Integrating Community‐Based Social Marketing Theory to Improve Waste Sorting Behaviour at the University of Waterloo
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Improving waste sorting has become an urgent matter in the global North since 2017 when China, the world’s largest waste importer, announced that it would no longer accept highly contaminated waste. Consequently, new strategies for dealing with waste have been proposed in both the private and public sectors. In 2018, the University of Waterloo (UW) introduced new waste sorting receptacles on campus to facilitate waste sorting, as part of its larger goal to become a zero waste campus by 2035. Despite rolling out these new waste stations, UW’s annual waste audit still showed high cross-contamination and low waste diversion rates. Further complexity was added when a new sorting standard was released in 2019 to comply with UW’s new waste management system. This new sorting standard presented an important opportunity to provide consistent and effective guidance for the campus community through the lens of Community-Based Social Marketing (CBSM). A number of past studies that examined changes in waste sorting behaviour merely focused on the signage, and considered only the numeric data changes, but neglected the connection with their users. By integrating the CBSM framework, this study was able to understand users’ barriers and current behaviours before going straight into signage design. Moreover, the adoption of a comprehensive research design enabled the researcher to assess the waste sorting situation on the UW campus from different aspects. The purpose of this study was to improve correct waste sorting behaviour on the UW campus by leveraging the impact of altering signage at the new waste stations. Experimental signage options that were more user-friendly, straightforward, and less confusing were created and tested for effectiveness. This mixed-method study included three phases, and follows the CBSM framework to test waste signage designs on the UW campus. The pre-phase included a survey, observations, and a waste audit, which helped develop an understanding of the target audience (i.e. the campus community) and identified the barriers and benefits in relation to waste sorting on campus. Subsequently, experimental waste signs were then designed and installed at selected sites, based on the results synthesized from the pre-phase. Lastly, the post-phase was conducted for follow-up purposes to explore users’ interactions with the redesigned signs, and waste sorting outcomes. Improvement of diversion rates and sorting attempts were noted at sites installed with experimental signs. Positive interactions between the experimental signs and the users were also observed in the post-phase. Moreover, it was found that not only the visual design of the signage matters, but also the visual attraction and the overall visual experience provided by the installation surroundings can influence a user’s sorting behaviour. Following the CBSM framework during the waste sign design process provided a strong connection between the signs’ design and the users’ experiences. In addition, altering the visual design of waste signage can be influential, but the effect is limited unless the users notice the change. Misconceptions and past experiences are two main reasons believed to heavily affect users’ sign reading and waste sorting habits. Since signage is unlikely to significantly improve correct waste sorting behaviour alone, other interventions are needed to address this issue.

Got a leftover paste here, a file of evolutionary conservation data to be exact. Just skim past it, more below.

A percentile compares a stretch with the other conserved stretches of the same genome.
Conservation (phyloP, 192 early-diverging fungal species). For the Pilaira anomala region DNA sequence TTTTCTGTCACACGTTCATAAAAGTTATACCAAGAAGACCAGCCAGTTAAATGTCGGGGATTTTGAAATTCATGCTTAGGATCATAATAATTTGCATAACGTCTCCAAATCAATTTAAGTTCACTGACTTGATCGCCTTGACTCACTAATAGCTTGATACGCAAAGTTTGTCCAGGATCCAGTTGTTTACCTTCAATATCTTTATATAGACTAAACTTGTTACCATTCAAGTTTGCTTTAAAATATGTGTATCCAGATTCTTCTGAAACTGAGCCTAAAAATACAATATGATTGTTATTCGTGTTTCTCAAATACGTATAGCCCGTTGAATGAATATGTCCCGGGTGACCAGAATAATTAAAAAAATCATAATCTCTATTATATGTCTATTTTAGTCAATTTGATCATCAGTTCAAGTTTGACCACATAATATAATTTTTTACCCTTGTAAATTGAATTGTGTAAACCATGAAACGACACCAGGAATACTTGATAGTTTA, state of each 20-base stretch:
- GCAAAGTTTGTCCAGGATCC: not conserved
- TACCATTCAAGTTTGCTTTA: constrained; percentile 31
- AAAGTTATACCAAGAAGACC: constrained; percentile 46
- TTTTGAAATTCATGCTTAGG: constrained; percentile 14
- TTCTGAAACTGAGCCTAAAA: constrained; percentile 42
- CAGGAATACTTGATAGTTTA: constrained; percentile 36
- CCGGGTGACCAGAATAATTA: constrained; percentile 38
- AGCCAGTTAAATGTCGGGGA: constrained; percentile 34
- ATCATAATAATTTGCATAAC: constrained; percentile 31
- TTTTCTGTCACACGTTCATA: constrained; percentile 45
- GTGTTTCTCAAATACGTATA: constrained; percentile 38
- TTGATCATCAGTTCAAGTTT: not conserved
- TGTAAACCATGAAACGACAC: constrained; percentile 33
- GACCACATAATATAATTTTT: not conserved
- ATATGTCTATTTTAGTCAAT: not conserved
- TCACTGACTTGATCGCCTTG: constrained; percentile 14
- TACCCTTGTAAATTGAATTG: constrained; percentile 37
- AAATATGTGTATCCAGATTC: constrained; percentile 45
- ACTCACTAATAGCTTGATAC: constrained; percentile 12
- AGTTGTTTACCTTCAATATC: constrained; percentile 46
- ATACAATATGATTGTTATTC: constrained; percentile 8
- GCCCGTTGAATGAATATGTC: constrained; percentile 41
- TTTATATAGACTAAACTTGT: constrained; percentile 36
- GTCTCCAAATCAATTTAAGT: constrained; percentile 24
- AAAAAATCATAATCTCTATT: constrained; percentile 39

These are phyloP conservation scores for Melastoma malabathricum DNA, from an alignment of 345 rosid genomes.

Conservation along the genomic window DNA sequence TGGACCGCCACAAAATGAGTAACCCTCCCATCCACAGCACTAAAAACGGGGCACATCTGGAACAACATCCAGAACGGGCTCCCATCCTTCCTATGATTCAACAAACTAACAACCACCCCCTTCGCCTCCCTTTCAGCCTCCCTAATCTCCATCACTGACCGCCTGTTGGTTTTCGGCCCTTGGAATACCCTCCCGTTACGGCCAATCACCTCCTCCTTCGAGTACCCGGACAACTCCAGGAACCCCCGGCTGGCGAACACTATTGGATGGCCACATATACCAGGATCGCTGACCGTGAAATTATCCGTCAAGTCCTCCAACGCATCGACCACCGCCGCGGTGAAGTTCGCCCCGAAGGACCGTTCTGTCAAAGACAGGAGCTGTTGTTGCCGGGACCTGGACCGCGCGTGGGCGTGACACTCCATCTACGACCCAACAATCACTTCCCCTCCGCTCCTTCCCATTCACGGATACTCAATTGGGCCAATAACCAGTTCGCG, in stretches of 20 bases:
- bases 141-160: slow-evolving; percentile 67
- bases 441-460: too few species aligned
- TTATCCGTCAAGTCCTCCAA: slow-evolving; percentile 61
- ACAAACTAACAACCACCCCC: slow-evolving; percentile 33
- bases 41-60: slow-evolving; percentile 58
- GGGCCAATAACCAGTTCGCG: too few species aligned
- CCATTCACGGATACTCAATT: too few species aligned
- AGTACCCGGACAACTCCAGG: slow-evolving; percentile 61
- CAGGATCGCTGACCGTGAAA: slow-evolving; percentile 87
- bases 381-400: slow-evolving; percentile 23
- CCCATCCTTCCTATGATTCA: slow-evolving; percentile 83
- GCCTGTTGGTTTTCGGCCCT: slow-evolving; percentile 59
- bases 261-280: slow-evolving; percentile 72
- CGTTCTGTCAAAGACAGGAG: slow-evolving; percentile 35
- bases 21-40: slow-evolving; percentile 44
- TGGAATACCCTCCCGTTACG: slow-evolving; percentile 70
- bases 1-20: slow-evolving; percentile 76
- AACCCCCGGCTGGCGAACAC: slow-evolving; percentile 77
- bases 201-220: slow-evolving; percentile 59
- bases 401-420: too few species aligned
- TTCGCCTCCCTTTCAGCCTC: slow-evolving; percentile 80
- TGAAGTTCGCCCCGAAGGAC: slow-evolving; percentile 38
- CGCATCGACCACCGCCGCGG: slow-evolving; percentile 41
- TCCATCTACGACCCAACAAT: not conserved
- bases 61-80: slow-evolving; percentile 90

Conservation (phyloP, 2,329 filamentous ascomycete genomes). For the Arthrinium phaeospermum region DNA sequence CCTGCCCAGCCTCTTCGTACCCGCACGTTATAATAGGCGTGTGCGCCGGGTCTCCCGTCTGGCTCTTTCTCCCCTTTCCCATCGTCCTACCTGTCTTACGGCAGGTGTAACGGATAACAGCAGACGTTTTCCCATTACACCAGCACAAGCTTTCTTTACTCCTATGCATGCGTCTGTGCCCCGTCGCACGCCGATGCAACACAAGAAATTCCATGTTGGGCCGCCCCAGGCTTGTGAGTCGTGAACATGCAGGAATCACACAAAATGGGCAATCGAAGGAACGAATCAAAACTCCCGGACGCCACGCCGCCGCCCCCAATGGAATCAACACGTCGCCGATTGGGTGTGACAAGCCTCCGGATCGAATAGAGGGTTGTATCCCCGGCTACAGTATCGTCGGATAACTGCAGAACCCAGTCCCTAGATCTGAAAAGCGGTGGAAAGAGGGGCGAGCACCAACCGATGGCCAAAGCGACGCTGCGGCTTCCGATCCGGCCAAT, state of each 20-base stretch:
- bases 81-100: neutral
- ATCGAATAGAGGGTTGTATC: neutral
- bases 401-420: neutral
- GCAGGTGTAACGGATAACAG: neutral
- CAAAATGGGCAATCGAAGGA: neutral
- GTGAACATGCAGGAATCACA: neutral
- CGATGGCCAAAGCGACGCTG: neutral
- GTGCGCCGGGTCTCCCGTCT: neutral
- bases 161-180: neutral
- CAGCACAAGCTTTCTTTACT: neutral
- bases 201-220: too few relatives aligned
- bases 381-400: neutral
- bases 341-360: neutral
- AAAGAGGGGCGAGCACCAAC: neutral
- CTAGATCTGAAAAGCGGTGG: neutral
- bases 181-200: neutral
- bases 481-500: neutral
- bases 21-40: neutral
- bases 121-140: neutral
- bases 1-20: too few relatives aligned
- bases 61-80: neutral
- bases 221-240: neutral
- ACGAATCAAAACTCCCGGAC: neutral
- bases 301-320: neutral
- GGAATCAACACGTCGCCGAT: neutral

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Ya Han Yang (2020). Integrating Community‐Based Social Marketing Theory to Improve Waste Sorting Behaviour at the University of Waterloo. UWSpace. http://hdl.handle.net/10012/15559